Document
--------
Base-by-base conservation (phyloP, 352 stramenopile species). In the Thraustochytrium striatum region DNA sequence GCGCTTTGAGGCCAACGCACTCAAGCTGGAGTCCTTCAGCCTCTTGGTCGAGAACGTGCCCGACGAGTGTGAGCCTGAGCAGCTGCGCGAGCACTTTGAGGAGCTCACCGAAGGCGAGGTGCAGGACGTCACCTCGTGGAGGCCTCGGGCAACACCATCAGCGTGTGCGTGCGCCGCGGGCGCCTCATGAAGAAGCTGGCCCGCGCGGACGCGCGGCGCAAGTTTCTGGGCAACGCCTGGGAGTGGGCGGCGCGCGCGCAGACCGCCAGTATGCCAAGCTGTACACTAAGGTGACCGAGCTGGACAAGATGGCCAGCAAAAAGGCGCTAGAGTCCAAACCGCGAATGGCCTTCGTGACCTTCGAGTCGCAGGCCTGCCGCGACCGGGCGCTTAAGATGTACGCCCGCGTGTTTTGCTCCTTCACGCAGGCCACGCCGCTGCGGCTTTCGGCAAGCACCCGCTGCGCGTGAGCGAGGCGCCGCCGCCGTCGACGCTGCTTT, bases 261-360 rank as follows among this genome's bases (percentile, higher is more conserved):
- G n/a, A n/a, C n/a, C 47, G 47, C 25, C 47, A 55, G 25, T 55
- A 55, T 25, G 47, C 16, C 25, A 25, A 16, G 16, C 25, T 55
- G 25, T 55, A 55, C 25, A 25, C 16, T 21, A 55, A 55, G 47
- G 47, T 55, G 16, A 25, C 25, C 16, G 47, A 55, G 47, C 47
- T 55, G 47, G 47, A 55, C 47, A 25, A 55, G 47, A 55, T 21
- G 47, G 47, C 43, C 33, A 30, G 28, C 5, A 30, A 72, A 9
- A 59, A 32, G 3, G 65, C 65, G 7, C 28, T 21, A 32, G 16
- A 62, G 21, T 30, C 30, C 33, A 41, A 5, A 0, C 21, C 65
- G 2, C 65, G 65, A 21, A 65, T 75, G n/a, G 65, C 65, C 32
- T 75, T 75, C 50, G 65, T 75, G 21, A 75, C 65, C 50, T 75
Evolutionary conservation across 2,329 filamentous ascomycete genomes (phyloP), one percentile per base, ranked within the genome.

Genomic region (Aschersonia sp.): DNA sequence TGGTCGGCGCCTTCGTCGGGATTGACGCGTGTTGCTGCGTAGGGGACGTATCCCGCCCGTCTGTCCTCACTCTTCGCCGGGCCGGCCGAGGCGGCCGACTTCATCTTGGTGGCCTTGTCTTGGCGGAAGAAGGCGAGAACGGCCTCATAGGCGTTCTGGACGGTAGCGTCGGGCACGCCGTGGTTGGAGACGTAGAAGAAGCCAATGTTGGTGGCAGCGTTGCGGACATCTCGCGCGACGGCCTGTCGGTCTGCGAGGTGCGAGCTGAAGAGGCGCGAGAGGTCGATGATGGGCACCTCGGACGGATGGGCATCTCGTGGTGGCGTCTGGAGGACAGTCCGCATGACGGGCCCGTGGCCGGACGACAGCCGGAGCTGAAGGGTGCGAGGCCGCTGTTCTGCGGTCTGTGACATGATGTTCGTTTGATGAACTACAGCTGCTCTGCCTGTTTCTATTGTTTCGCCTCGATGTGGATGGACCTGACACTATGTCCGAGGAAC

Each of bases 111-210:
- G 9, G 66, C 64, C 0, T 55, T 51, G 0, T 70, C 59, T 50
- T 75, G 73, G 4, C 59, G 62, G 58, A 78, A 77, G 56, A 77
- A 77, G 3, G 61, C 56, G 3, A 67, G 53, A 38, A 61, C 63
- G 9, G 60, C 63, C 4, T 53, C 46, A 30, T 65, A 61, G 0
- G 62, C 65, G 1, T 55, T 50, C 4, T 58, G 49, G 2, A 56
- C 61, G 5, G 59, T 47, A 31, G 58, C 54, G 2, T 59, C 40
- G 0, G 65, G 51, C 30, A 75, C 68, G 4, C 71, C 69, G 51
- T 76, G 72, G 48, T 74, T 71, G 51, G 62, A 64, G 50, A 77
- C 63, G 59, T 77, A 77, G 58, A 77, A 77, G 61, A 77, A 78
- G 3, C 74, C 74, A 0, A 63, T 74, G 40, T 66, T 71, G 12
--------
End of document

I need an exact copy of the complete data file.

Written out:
Base-by-base conservation (phyloP, 352 stramenopile species). In the Thraustochytrium striatum region DNA sequence GCGCTTTGAGGCCAACGCACTCAAGCTGGAGTCCTTCAGCCTCTTGGTCGAGAACGTGCCCGACGAGTGTGAGCCTGAGCAGCTGCGCGAGCACTTTGAGGAGCTCACCGAAGGCGAGGTGCAGGACGTCACCTCGTGGAGGCCTCGGGCAACACCATCAGCGTGTGCGTGCGCCGCGGGCGCCTCATGAAGAAGCTGGCCCGCGCGGACGCGCGGCGCAAGTTTCTGGGCAACGCCTGGGAGTGGGCGGCGCGCGCGCAGACCGCCAGTATGCCAAGCTGTACACTAAGGTGACCGAGCTGGACAAGATGGCCAGCAAAAAGGCGCTAGAGTCCAAACCGCGAATGGCCTTCGTGACCTTCGAGTCGCAGGCCTGCCGCGACCGGGCGCTTAAGATGTACGCCCGCGTGTTTTGCTCCTTCACGCAGGCCACGCCGCTGCGGCTTTCGGCAAGCACCCGCTGCGCGTGAGCGAGGCGCCGCCGCCGTCGACGCTGCTTT, bases 261-360 rank as follows among this genome's bases (percentile, higher is more conserved):
- G n/a, A n/a, C n/a, C 47, G 47, C 25, C 47, A 55, G 25, T 55
- A 55, T 25, G 47, C 16, C 25, A 25, A 16, G 16, C 25, T 55
- G 25, T 55, A 55, C 25, A 25, C 16, T 21, A 55, A 55, G 47
- G 47, T 55, G 16, A 25, C 25, C 16, G 47, A 55, G 47, C 47
- T 55, G 47, G 47, A 55, C 47, A 25, A 55, G 47, A 55, T 21
- G 47, G 47, C 43, C 33, A 30, G 28, C 5, A 30, A 72, A 9
- A 59, A 32, G 3, G 65, C 65, G 7, C 28, T 21, A 32, G 16
- A 62, G 21, T 30, C 30, C 33, A 41, A 5, A 0, C 21, C 65
- G 2, C 65, G 65, A 21, A 65, T 75, G n/a, G 65, C 65, C 32
- T 75, T 75, C 50, G 65, T 75, G 21, A 75, C 65, C 50, T 75
Evolutionary conservation across 2,329 filamentous ascomycete genomes (phyloP), one percentile per base, ranked within the genome.

Genomic region (Aschersonia sp.): DNA sequence TGGTCGGCGCCTTCGTCGGGATTGACGCGTGTTGCTGCGTAGGGGACGTATCCCGCCCGTCTGTCCTCACTCTTCGCCGGGCCGGCCGAGGCGGCCGACTTCATCTTGGTGGCCTTGTCTTGGCGGAAGAAGGCGAGAACGGCCTCATAGGCGTTCTGGACGGTAGCGTCGGGCACGCCGTGGTTGGAGACGTAGAAGAAGCCAATGTTGGTGGCAGCGTTGCGGACATCTCGCGCGACGGCCTGTCGGTCTGCGAGGTGCGAGCTGAAGAGGCGCGAGAGGTCGATGATGGGCACCTCGGACGGATGGGCATCTCGTGGTGGCGTCTGGAGGACAGTCCGCATGACGGGCCCGTGGCCGGACGACAGCCGGAGCTGAAGGGTGCGAGGCCGCTGTTCTGCGGTCTGTGACATGATGTTCGTTTGATGAACTACAGCTGCTCTGCCTGTTTCTATTGTTTCGCCTCGATGTGGATGGACCTGACACTATGTCCGAGGAAC

Each of bases 111-210:
- G 9, G 66, C 64, C 0, T 55, T 51, G 0, T 70, C 59, T 50
- T 75, G 73, G 4, C 59, G 62, G 58, A 78, A 77, G 56, A 77
- A 77, G 3, G 61, C 56, G 3, A 67, G 53, A 38, A 61, C 63
- G 9, G 60, C 63, C 4, T 53, C 46, A 30, T 65, A 61, G 0
- G 62, C 65, G 1, T 55, T 50, C 4, T 58, G 49, G 2, A 56
- C 61, G 5, G 59, T 47, A 31, G 58, C 54, G 2, T 59, C 40
- G 0, G 65, G 51, C 30, A 75, C 68, G 4, C 71, C 69, G 51
- T 76, G 72, G 48, T 74, T 71, G 51, G 62, A 64, G 50, A 77
- C 63, G 59, T 77, A 77, G 58, A 77, A 77, G 61, A 77, A 78
- G 3, C 74, C 74, A 0, A 63, T 74, G 40, T 66, T 71, G 12